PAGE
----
Magpie Goose

(Anseranas Semipalmata)

Appearance: - The Magpie Goose has a black and white plumage, a long neck, bare red skin on its face, a red knob above the beak, small orange beak with a hook at the end, and orange-coloured legs and feet which are partially webbed. Both sexes are alike although the female is slightly smaller and has a smaller knob above her beak.

Size: - Typical Adult is about 75-90cm (30-35in).

Food: - Aquatic plants, seeds, small invertebrates, grazing on grasses, crops, roots, rice and grain.

Habitat/Range: - Open wetlands, floodplains, swamps, freshwater lakes, and coastal waters mainly in northern Australia and southern New Guinea. They breed in large colonies during the wet season when water is plentiful, but move on to permanent waters at the end of the wet season, when the young birds are able to fly, in preparation for the dry season.

Magpie Goose Map
Breeding Habitat/Resident,    Migration or Winter Area.

Breeding Season: - February to April in the south, or August to September in the north.

Eggs: - 5 to 8 per female (creamy-white colour).

Notes: - The Magpie Goose, or Pied Goose as it is sometimes called, is very distinct from other species of Goose and is a unique member of the order Anseriformes. The male will often have two female mates. The male builds the nest and the females both lay their eggs in the same nest. All three parents will feed their young. These birds do not lose all their feathers at once during moulting so they remain able to fly all year round.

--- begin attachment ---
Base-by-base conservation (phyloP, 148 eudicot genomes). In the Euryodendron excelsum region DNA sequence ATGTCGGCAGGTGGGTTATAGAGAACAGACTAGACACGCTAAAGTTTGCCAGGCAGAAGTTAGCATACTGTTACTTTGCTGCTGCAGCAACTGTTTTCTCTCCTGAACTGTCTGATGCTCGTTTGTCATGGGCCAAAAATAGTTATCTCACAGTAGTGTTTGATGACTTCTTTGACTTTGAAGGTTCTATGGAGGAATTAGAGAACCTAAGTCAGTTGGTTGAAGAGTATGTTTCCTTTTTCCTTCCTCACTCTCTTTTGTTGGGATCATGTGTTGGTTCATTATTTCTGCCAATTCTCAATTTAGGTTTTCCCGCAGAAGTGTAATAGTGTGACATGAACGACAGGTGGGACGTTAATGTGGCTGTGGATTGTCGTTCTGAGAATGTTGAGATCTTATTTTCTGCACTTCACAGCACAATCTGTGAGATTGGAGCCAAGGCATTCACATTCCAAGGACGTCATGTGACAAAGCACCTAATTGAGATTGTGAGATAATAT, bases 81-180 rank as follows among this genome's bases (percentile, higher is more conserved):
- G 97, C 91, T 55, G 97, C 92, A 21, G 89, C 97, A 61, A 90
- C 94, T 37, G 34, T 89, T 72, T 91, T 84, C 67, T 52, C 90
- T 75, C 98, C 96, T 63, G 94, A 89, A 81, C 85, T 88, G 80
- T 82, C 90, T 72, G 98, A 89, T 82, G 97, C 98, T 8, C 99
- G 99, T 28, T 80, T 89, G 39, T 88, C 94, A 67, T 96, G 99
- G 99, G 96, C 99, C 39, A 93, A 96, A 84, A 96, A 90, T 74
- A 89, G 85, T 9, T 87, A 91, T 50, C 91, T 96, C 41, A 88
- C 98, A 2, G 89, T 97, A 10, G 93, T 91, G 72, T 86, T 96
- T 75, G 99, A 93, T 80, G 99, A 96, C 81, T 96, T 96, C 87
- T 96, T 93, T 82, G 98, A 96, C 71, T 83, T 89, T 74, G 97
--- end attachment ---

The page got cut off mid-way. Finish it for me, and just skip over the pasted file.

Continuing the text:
Conservation status (IUCN 3.1):
  Least Concern.  

Classification: - Family: Anseranatidae,
Subfamily: Anseranatinae, Genus: Anseranas.

Compare with other Geese species.

Magpie Goose video:

Magpie Goose Call:


     A-B    C-F    G-L    M-R    S-Z   

You can search this website by using the custom search box below:



Magpie Goose
Magpie Goose (Anseranas Semipalmata)
Click to enlarge Click to enlarge Click to enlarge Click to enlarge Click to enlarge Click to enlarge Click to enlarge Click to enlarge Click to enlarge Click to enlarge Click to enlarge Click to enlarge Click to enlarge Click to enlarge Click to enlarge Click to enlarge Click to enlarge Click to enlarge Click to enlarge Click to enlarge Click to enlarge Click to enlarge